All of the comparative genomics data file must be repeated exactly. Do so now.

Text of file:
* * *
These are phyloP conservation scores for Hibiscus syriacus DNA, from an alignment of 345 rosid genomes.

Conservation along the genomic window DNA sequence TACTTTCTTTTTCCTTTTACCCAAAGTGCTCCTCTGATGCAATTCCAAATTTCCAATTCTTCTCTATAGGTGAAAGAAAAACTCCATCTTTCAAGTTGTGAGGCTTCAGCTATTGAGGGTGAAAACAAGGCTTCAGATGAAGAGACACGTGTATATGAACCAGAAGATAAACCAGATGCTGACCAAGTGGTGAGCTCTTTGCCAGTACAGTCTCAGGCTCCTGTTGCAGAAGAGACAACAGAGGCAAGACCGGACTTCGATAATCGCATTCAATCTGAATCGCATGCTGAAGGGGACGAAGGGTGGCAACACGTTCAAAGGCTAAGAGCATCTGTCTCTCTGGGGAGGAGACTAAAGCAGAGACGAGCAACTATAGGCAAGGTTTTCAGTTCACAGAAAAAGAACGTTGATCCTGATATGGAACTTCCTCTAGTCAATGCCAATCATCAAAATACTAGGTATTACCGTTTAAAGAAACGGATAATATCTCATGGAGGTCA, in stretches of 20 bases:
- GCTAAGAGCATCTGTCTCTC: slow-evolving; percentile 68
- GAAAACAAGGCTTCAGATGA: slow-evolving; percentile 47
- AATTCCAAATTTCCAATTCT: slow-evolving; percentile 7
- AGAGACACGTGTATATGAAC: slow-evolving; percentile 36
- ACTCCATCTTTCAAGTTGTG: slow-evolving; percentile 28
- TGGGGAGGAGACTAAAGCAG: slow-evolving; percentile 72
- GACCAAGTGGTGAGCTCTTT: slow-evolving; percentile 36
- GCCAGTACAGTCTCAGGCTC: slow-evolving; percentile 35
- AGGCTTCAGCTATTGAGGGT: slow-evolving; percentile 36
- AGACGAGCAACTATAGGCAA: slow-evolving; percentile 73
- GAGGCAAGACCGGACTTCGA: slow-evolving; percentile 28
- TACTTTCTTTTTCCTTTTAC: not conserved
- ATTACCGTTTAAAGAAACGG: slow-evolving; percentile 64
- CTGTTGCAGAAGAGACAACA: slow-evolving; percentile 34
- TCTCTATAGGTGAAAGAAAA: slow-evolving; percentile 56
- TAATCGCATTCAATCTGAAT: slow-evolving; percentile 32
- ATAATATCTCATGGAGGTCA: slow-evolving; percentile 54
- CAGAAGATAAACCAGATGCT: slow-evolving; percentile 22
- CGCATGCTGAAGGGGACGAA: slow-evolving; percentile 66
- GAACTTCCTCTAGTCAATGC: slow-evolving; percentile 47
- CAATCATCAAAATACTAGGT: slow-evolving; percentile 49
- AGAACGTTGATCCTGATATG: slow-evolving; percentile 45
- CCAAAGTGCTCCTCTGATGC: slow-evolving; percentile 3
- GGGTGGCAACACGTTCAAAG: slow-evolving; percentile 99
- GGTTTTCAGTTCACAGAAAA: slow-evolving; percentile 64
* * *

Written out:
These are phyloP conservation scores for Hibiscus syriacus DNA, from an alignment of 345 rosid genomes.

Conservation along the genomic window DNA sequence TACTTTCTTTTTCCTTTTACCCAAAGTGCTCCTCTGATGCAATTCCAAATTTCCAATTCTTCTCTATAGGTGAAAGAAAAACTCCATCTTTCAAGTTGTGAGGCTTCAGCTATTGAGGGTGAAAACAAGGCTTCAGATGAAGAGACACGTGTATATGAACCAGAAGATAAACCAGATGCTGACCAAGTGGTGAGCTCTTTGCCAGTACAGTCTCAGGCTCCTGTTGCAGAAGAGACAACAGAGGCAAGACCGGACTTCGATAATCGCATTCAATCTGAATCGCATGCTGAAGGGGACGAAGGGTGGCAACACGTTCAAAGGCTAAGAGCATCTGTCTCTCTGGGGAGGAGACTAAAGCAGAGACGAGCAACTATAGGCAAGGTTTTCAGTTCACAGAAAAAGAACGTTGATCCTGATATGGAACTTCCTCTAGTCAATGCCAATCATCAAAATACTAGGTATTACCGTTTAAAGAAACGGATAATATCTCATGGAGGTCA, in stretches of 20 bases:
- GCTAAGAGCATCTGTCTCTC: slow-evolving; percentile 68
- GAAAACAAGGCTTCAGATGA: slow-evolving; percentile 47
- AATTCCAAATTTCCAATTCT: slow-evolving; percentile 7
- AGAGACACGTGTATATGAAC: slow-evolving; percentile 36
- ACTCCATCTTTCAAGTTGTG: slow-evolving; percentile 28
- TGGGGAGGAGACTAAAGCAG: slow-evolving; percentile 72
- GACCAAGTGGTGAGCTCTTT: slow-evolving; percentile 36
- GCCAGTACAGTCTCAGGCTC: slow-evolving; percentile 35
- AGGCTTCAGCTATTGAGGGT: slow-evolving; percentile 36
- AGACGAGCAACTATAGGCAA: slow-evolving; percentile 73
- GAGGCAAGACCGGACTTCGA: slow-evolving; percentile 28
- TACTTTCTTTTTCCTTTTAC: not conserved
- ATTACCGTTTAAAGAAACGG: slow-evolving; percentile 64
- CTGTTGCAGAAGAGACAACA: slow-evolving; percentile 34
- TCTCTATAGGTGAAAGAAAA: slow-evolving; percentile 56
- TAATCGCATTCAATCTGAAT: slow-evolving; percentile 32
- ATAATATCTCATGGAGGTCA: slow-evolving; percentile 54
- CAGAAGATAAACCAGATGCT: slow-evolving; percentile 22
- CGCATGCTGAAGGGGACGAA: slow-evolving; percentile 66
- GAACTTCCTCTAGTCAATGC: slow-evolving; percentile 47
- CAATCATCAAAATACTAGGT: slow-evolving; percentile 49
- AGAACGTTGATCCTGATATG: slow-evolving; percentile 45
- CCAAAGTGCTCCTCTGATGC: slow-evolving; percentile 3
- GGGTGGCAACACGTTCAAAG: slow-evolving; percentile 99
- GGTTTTCAGTTCACAGAAAA: slow-evolving; percentile 64